A Call for Action to Prevent Gun Violence

Charles Branas of the Mailman School of Public Health says preventing the next school shooting will require evidence, conviction, and strength in numbers

May 10, 2019

As we reckon with another school shooting—just Tuesday in Colorado and last week in North Carolina—questions arise, as they always do, about how to prevent this kind of tragedy from occurring again.

The topline message: We must provide the school community with tools to intervene and prevent school-based gun violence. This includes policies that make it harder for youth to access guns; significant investments in mental health training and support in schools; and more careful study of the impact that exposure to gun violence has on child development, teacher burnout, and community well-being.

Building on our research and teaching collaborations at Columbia, we are pursuing an interdisciplinary approach that leverages the expertise across our schools and centers—from education to epidemiology to journalism, social work, law and others—to reduce gun violence. This year, Ted Alcorn and I taught a new class at the Mailman School of Public Health on preventing firearm injury in which students examined the science of gun violence within the current political and legal landscape.

We are also working with colleagues across Columbia’s Irving Medical Center and the university to expand the boundaries of public health research, including a recent partnership with Columbia Teachers College that discusses the implications of arming teachers. Several Columbia researchers are organizing around the issue of gun violence, and university-wide our experts are collaborating with other universities, hospitals and law enforcement organizations to adopt approaches and answer the need for public health expertise and leadership on this issue.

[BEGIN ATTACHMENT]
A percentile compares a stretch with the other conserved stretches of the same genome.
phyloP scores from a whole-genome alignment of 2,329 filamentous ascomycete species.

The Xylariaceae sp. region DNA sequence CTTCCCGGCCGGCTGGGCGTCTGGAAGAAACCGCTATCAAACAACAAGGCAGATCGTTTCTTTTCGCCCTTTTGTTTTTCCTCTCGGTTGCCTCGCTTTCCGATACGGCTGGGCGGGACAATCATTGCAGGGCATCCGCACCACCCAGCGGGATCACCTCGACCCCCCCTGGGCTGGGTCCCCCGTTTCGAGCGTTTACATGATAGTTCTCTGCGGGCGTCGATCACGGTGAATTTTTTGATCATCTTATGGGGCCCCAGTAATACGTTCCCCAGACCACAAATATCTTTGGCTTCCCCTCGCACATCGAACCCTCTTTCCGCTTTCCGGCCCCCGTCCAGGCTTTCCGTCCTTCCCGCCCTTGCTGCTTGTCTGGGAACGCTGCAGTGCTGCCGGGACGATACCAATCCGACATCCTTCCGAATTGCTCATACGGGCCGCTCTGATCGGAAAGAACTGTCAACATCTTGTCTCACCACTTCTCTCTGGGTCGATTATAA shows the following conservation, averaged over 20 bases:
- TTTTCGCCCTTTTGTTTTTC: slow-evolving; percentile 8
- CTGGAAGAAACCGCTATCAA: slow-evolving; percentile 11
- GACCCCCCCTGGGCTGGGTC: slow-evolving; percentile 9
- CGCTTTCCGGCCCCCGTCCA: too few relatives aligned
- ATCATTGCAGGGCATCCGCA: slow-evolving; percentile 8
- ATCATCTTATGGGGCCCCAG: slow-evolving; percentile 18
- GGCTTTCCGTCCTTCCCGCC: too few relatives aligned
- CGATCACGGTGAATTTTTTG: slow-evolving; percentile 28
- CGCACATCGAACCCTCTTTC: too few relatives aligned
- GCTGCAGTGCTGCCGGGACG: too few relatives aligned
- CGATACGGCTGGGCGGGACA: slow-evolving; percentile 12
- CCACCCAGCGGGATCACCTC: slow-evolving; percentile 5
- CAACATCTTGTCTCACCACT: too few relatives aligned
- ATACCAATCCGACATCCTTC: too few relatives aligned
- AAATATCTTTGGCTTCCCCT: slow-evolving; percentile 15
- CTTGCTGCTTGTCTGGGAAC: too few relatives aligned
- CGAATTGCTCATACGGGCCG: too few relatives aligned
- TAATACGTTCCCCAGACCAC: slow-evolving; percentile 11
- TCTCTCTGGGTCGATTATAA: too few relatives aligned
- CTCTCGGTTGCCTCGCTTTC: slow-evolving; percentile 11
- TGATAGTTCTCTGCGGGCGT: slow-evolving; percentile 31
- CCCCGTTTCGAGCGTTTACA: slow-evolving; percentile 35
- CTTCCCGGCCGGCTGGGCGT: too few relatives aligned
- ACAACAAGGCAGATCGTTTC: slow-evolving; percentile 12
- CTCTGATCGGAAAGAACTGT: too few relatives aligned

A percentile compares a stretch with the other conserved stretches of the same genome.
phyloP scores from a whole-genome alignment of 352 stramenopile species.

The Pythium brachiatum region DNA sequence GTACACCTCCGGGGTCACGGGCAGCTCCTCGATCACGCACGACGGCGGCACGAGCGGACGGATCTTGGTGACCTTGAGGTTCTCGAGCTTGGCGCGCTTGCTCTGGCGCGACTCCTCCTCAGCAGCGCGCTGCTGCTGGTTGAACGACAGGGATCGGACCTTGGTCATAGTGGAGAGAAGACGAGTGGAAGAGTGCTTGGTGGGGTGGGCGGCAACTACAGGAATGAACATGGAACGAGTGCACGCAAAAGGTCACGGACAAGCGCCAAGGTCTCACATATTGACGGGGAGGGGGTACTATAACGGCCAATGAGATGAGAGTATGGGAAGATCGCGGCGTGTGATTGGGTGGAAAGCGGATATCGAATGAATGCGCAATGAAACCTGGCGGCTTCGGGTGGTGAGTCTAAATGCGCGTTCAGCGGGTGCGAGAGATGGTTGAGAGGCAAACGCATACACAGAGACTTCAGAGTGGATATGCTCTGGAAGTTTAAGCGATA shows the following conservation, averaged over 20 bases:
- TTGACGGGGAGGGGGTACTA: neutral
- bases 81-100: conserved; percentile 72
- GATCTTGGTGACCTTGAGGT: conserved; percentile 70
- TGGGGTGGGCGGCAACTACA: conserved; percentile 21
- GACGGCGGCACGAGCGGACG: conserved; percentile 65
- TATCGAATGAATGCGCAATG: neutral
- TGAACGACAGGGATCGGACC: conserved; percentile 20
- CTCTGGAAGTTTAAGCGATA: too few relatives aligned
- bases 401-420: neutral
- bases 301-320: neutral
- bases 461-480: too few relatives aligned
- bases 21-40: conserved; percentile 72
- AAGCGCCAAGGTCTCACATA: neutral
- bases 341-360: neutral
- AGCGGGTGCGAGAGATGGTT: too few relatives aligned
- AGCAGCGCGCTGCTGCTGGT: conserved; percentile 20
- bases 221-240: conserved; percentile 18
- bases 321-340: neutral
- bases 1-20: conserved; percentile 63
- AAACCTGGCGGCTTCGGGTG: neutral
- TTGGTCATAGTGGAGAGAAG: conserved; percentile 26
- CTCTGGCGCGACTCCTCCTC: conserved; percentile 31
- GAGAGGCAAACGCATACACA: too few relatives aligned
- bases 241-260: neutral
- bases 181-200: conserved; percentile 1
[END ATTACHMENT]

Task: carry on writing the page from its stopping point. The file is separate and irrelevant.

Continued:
There is no single, simple solution to reducing gun violence in this country. To make bold progress on this issue and keep our schools safe, we have to leverage our collective expertise for good. There is strength in numbers.

Charles Branas conducts research on the geography and factors underpinning gun violence, which has been cited by the Supreme Court, Congress and the National Institutes of Health. These comments were co-authored by Sonali Rajan and Louis Klarevas at Teachers College and Ted Alcorn at the Mailman School of Public Health. 

This column is editorially independent of Columbia News.